Google and Thales form a JV to create a hyperscale sovereign cloud • The Register
Google and the French defense and industry titan Thales have concocted an interesting arrangement that will see the latter create a sovereign version of the G-Cloud.
The two have created a joint venture in which Thales – a sprawling entity with interests in aerospace, defense, transport and energy – will hold a majority stake. Together, they will build a hyperscale cloud that uses Google’s cloud technology but does not touch any of the advertising giant’s physical infrastructure.
The result will be a cloud that behaves like the G-Cloud but, since it resides on French soil and Google does not control it, meets local government usage standards.
The cloud will be updated as Google evolves its own cloud, but Thales will inspect these changes before putting them into production. Thales will also deliver support from France.
Sovereign clouds aren’t new – many smaller providers have carved out a niche for themselves by emphasizing that they are not subject to the laws of other jurisdictions. Clouds for government users are also trivial – Google already has a share of its cloud for the US government, as do Microsoft and AWS.
But a joint venture to create a captive version of a public cloud platform is new.
Google’s cloud is well regarded but considered less comprehensive than Azure or AWS. The company also lacks the business roots, applications, and sales force that help Oracle build a business in the cloud. One of the tactics to grow the business would have been to cut back on finding substantial clients willing to make multi-year commitments.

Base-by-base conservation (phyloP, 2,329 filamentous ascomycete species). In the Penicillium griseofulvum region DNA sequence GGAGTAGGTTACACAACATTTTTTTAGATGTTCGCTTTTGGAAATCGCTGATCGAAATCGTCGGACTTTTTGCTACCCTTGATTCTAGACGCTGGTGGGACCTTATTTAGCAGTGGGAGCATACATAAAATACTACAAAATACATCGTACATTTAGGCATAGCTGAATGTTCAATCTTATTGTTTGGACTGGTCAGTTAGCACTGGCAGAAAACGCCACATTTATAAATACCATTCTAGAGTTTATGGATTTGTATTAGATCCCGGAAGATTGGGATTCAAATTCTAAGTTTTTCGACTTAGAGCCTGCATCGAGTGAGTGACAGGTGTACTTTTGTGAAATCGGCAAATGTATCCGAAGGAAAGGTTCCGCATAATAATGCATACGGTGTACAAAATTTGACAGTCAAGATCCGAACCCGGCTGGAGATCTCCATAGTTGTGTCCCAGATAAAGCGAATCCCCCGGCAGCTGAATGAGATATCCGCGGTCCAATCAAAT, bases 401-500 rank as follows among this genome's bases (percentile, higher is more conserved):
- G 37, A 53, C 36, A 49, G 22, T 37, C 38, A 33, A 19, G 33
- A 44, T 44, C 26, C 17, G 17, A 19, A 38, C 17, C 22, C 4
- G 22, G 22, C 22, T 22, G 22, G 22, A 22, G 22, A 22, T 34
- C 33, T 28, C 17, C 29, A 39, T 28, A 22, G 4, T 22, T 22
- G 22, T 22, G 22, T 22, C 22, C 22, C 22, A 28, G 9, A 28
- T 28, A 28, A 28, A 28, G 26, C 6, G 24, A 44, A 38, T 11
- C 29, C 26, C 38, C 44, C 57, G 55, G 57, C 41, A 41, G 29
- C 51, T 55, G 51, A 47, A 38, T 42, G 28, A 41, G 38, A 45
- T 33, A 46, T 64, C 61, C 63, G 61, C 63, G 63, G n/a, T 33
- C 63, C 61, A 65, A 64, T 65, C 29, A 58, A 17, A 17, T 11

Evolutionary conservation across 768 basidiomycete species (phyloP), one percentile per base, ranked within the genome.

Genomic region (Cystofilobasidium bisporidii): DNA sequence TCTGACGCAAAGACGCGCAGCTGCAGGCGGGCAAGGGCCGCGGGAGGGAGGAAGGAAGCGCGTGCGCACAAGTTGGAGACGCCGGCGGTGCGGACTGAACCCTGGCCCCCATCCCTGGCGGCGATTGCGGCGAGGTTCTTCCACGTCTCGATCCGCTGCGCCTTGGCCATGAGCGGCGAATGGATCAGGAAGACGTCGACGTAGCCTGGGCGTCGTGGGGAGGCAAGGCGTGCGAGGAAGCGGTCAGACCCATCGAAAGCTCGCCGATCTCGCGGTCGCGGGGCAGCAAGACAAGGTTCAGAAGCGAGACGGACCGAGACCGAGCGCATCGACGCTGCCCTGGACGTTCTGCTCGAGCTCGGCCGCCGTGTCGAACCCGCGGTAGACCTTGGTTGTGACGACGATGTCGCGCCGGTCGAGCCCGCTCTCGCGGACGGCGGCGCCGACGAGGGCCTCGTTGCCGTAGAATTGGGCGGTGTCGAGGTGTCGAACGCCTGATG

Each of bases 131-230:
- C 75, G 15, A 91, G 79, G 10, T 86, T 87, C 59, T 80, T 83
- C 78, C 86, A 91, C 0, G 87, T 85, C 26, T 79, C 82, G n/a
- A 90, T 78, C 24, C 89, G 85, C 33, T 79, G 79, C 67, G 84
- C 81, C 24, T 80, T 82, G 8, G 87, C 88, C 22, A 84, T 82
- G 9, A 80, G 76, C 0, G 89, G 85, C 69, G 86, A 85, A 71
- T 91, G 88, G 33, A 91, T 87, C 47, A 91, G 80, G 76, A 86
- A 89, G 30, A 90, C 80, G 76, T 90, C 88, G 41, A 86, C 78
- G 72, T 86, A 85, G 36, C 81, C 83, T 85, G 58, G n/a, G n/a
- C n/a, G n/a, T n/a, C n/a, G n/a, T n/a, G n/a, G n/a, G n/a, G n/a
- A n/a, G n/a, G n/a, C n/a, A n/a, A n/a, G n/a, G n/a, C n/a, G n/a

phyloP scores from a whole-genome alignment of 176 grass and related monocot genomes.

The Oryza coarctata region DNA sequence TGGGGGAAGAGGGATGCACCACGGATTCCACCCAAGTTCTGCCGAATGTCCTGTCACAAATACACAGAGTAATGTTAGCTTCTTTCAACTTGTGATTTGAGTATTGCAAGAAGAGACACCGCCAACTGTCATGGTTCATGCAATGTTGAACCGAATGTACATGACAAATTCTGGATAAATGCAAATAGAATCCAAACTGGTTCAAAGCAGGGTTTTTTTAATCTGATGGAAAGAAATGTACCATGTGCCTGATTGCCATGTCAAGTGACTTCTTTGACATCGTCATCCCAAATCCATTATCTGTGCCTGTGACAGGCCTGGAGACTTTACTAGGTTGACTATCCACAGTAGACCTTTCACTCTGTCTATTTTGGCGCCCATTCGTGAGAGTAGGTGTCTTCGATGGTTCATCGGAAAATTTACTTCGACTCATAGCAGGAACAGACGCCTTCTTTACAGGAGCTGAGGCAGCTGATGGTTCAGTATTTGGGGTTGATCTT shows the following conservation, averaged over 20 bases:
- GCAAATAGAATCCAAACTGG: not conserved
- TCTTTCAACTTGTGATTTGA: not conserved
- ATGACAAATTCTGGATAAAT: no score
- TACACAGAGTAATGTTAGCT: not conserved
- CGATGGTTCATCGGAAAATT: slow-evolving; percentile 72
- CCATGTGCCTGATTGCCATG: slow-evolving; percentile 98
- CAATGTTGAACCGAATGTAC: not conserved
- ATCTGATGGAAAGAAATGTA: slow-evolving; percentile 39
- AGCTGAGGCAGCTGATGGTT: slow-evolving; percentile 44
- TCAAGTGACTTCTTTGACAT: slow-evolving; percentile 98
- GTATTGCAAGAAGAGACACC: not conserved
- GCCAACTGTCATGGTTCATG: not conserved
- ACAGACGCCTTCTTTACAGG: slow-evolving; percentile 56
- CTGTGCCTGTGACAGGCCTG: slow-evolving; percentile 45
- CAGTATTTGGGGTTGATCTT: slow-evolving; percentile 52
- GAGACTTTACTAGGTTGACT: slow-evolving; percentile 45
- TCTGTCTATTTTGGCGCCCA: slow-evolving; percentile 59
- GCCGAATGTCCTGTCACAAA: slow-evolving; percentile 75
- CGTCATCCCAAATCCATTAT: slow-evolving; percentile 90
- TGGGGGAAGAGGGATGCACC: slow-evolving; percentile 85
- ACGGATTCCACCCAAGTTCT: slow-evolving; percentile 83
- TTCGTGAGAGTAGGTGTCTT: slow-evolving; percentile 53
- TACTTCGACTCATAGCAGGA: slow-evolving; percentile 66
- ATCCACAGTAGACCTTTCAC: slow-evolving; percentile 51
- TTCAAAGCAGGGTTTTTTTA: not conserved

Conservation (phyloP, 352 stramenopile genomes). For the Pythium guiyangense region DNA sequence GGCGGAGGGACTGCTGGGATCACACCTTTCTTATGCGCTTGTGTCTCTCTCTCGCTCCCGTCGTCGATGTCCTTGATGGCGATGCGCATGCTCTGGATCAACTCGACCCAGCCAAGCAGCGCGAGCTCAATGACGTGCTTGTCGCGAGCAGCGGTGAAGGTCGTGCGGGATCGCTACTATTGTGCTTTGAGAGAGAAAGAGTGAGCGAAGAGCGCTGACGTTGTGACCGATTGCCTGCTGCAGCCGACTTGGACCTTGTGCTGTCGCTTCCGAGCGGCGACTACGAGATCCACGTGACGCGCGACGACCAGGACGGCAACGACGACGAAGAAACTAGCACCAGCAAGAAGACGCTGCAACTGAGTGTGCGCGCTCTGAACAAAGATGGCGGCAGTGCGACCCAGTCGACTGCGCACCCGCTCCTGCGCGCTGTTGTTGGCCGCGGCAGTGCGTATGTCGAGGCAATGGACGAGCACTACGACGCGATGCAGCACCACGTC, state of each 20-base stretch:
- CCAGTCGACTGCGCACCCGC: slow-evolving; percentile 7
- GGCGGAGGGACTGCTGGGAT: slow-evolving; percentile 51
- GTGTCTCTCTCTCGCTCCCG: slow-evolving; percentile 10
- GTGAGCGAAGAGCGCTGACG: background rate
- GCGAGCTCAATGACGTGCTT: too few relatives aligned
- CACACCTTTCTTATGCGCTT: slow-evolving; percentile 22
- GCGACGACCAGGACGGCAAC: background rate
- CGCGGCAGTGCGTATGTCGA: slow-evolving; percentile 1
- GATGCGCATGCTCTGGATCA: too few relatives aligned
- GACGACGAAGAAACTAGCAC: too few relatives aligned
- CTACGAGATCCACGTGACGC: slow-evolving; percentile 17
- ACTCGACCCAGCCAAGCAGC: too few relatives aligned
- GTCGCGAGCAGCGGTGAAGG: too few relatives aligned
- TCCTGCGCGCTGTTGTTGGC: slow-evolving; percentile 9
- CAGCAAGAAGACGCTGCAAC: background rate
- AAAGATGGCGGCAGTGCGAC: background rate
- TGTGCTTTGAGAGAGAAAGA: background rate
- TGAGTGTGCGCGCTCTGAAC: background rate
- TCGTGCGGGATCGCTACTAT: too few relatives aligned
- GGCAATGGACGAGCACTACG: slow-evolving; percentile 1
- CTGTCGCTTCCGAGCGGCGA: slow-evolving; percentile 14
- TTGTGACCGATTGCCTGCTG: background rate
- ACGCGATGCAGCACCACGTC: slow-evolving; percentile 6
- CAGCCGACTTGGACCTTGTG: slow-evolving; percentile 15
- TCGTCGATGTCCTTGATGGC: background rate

Research goliath’s cloud computing efforts have produced torrents of red ink – $ 14.6 billion over the three years to 2021.
During the last quarter published by Google, Google announced strong growth in its cloud: the second quarter of 2021 saw the arrival of $ 4.6 billion in revenue, compared to $ 3 billion a year earlier.
Still, it recorded a loss of $ 591 million – a terrifying figure but well below the $ 1.43 billion lost in the corresponding quarter in 2020.
Google CEO Sundar Pichai also suggested that previous losses were due, in part, to the cost of building a cloud, and once the expenses drop, better results will follow.
The announcement of the new French cloud does not specify whether Google or Thales will bear the cost of the construction, but it would be a strangely imbalanced partnership if Google piled up all the money.
The register imagine that the news will not go well with the French cloud operator OVH. Nor at a Google Cloud partner, VMware, which overnight announced support for partners wishing to create sovereign clouds on its stack.
These partners may now wonder if Google is talking to companies with pedigrees like Thales. ®